That's a great cup of coffee!
3. How many grams per cup?
The basic standard in the coffee industry has always been 7 grams of coffee per 8 ounces of water. This would be the equivalent to about a heaping teaspoon of coffee. Or a tablespoon that was slightly mounded a little more than flat. Again it is all subjective, though, because there are many individual preferences to how coffee should taste. The cheapest of all coffees or coffees that have been allowed to stale should probably only use around 2-3 grams of coffee per 8 ounce cup (brown hot water) because anything stronger amplifies all of the present rancid acids in the finished brew. When brewing Mr. English Coffee I usually use around 21 grams of coffee per 8 ounce cup but as mentioned above a grind slightly on the coarse side as according to my particular preference. I would recommend most people starting out to start with 7 grams of coffee for an 8 ounce cup. Play around with the grind for a while until they get that point tweaked out and in tune with their particular preference. Then if you are grinding your coffee incredibly fine but it still tastes week then try and increase the amount of coffee to 8 or 9 grams per 8 ounces, and so on and so on.
That's a great cup of coffee!
4. Water temperature.
The water temperature will also greatly affect the finished brewed product. The basic recommend temperature is around 180 degrees fahrenheit plus or minus 10 degrees according to preference. I'm a little different than the norm because I grind my coffee a little coarser and I like it really really hot I probably brew my coffee around 200 to 205 degrees. Water boils at 212 degrees. What I usually doe is take the kettle off right after boiling wait about 5-10 seconds and start my brewing ritual. If I were using coffee that someone ground that was extremely fine I probably would use a lower temperature of water and adjust the amount of coffee I used to accommodate these additional factors. Home and commercial electric coffee makers usually run at temperatures of 190 to 200 degrees. I often find it is a good idea to play around with one for a while. If it seems to be brewing a little hot then great I just grind my coffee a little coarser the way I prefer and use a little more. If it is brewing a little on the cool side then I'll grind a little finer and use a little more ground coffee than my norm.
That's a great cup of coffee!
5.The Hand Brewing Ritual And Wetting.
The coffee is in the filter. You've decided to make 3 cups of coffee and you've followed my recommendation by starting out with 21 grams of coffeee to 24 ounces of coffee. You've ground your coffee to about the consistency of baking flour, uh oh. That's probably just a little to fine. Don't throw it away. Wrap it up and put in the freezer for future coffee testing. Probably what you want for your first coffee test is coffee that is ground somewhere in between the consistency of baking flour and coarse black pepper. If you've ever seen what ground commercial coffees look like these are almost always on the extreme coarse side as if they made them any finer the finished product would taste like drinking hot liquid acid. Poor just a dash of your tempered near boiling water on the grounds. This process is called wetting. What should happen if your dealing with freshly roasted freshly ground coffee is that the coffee will foam up releasing volatile co2 gas. Wait about 15-20 seconds until the foaming subsides and then add additional water until the water comes up almost until the top of the filer. After most of the coffee has drained through poor the last of your 21 oz. of water, if any, in. Use the water to gently knock the coffee down off the sides of the filter and gently stir (not really stir) the coffee with the stream of water. Now taste the coffee. If it is perfect then that's great. If it is too weak, then next time use a little more coffee, grind it a little finer, use a little hotter water. If it is too strong, then next time use a little less coffee, grind it a little coarser, and use a little cooler coffee. Keep playing around with these three concepts until you have that perfect cup of coffee.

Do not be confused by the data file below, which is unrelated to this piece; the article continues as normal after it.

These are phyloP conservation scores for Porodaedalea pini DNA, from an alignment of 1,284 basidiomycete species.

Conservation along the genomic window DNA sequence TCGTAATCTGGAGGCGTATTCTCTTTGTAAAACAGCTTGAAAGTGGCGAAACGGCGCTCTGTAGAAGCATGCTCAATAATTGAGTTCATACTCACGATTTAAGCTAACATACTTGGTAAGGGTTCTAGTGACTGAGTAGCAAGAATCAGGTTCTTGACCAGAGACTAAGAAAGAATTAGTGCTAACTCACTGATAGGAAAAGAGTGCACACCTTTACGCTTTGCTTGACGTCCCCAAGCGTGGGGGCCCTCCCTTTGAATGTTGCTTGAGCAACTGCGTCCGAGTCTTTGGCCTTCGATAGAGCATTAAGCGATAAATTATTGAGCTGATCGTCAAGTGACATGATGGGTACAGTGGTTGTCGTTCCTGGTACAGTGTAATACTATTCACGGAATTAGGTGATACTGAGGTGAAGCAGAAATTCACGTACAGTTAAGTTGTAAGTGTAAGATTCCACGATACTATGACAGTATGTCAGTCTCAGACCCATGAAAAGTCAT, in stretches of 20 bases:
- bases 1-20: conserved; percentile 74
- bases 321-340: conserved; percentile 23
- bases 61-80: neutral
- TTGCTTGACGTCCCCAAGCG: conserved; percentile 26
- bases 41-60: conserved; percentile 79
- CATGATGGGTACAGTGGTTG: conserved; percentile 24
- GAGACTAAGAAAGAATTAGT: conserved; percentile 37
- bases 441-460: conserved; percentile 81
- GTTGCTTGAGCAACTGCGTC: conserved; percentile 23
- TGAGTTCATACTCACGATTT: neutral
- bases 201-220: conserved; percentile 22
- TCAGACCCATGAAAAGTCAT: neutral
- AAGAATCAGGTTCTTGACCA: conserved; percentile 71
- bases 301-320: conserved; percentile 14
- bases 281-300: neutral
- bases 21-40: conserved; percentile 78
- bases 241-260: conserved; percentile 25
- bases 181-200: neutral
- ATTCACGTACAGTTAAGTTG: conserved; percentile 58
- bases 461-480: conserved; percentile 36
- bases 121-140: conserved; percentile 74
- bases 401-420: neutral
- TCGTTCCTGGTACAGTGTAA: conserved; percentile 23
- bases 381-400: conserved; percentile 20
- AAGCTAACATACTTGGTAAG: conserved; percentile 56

That's a great cup of coffee!
6. Storing Brewed Coffee
Coffee should never be left to stay warm in an electric coffee maker. It's okay to use an electric coffee maker but make sure to poor the coffee into a glass lined thermos if you want to keep it hot. It is actually much better to just turn off the coffee maker and reheat your cup of coffee later in the microwave than to let it sit on a burner for anything more than a couple of minutes. That doesn't mean that I recommend reheating coffee in a microwave it's just like in the idea of freezing ground coffee versus' not freezing that it is the lesser of two evils. As mentioned before most coffee drinkers including myself do not live in a perfect world but rather a very busy world and sometimes we just don't always have the time or energy or enthusiasm to brew a cup of coffee each and every time we want to drink a cup of coffee. Bottom line is that vaccum glass lined thermoses are the best for storing coffee for periods of up to even 7 hours. My favorite glass lined air pot thermoses are made my Zojurushi. I had a case where I had forgotten coffee in one of these thermoses for over 48 hours. I tasted it and while it wasn't actually delicious anymore it was still a little more than luke warm and quite palatable.